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Cutting Trees to Save Trees. A Central Africa Paradox

Risk of tree species disappearing in central Africa ‘a major concern,’ say researchers

[dropcap style=”font-size:100px; color:#992211;”]E[/dropcap]cosystem balance generally comes with the expected proviso – it all worked perfectly until the humans came along.

However, in an uncommon twist, some central African hardwood forests depend upon human intervention to survive.

Don’t tell the climate change deniers about this one, please.

Human disturbance may often be criticised for harming the environment, but new research suggests a persistent lack of human attention in the central African forest could actually cause some tree species to disappear.

The study, from Gembloux Agro-Bio Tech – Université de Liège and the Royal Museum for Central Africa, both in Belgium, presents challenges to current practices in forest maintenance and suggests how more effective measures could be taken in future. The findings are published in the journal eLife.

“Populations of light-demanding trees that dominate the canopy of central African forests are currently aging. With previous studies showing that few young trees are growing to replace them, they are likely to disappear if the forests are not properly maintained. This is a major concern,” says first author Julie Morin-Rivat.Terminalia superba by Morin-Rivat et al

In the current study, Morin-Rivat and her team set out to understand what has happened in the central African forest to stop the regeneration of the light-demanding trees.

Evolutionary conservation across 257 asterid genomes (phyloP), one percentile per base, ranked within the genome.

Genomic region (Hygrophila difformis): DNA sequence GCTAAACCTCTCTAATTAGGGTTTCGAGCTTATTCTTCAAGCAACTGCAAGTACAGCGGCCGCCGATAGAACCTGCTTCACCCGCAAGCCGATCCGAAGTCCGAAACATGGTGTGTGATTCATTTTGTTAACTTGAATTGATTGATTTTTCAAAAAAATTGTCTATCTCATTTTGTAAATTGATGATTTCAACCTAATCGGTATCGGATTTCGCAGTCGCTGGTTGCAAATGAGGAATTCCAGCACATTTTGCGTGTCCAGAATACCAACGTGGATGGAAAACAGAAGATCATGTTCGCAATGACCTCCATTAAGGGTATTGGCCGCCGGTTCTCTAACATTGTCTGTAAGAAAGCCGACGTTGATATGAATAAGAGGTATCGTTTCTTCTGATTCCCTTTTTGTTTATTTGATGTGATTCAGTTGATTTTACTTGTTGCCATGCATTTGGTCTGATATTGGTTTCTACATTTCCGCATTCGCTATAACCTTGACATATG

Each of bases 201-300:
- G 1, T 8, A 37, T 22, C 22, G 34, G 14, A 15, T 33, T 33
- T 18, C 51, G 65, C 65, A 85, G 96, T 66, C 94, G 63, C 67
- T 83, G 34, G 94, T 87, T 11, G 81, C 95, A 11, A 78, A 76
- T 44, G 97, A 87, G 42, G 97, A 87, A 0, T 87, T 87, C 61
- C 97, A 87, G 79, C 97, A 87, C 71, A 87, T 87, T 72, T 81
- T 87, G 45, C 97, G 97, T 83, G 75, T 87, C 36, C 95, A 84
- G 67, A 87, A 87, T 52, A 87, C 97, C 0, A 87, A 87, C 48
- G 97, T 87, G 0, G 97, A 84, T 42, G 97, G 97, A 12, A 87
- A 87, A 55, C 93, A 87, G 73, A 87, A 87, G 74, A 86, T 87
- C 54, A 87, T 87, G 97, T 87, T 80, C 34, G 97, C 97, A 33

Their analyses, which focused on four species in the northern Congo Basin, showed that most of the trees in these species were about 165 years old, meaning they all grew from young trees that settled in the middle of the 19th century.

They then combined information from a number of datasets and historical records to reveal that many people lived in the forest before this time, creating clearings that turned it into a relatively patchy landscape. However, from about 1850 onwards, when Europeans started to colonise the region, people and villages were moved out of the forests and closer to rivers and roads for administrative and commercial purposes. Additionally, many people died in conflicts or through emerging diseases.

“Fewer people in the forest meant it became less disturbed,” Morin-Rivat explains.

“Human disturbance is necessary to maintain certain forest habitats and trees, including light-demanding species. As common logging operations do not create openings large enough to guarantee that such species will be able to establish themselves naturally, complementary treatments are needed. These might include selectively logging mature trees around young members of light-demanding species, or planting threatened species.”

Source: Eurekalert/eLife 
Image: Morin-Rivat et al.
Feature Image: Pixabay/Jarmoluk


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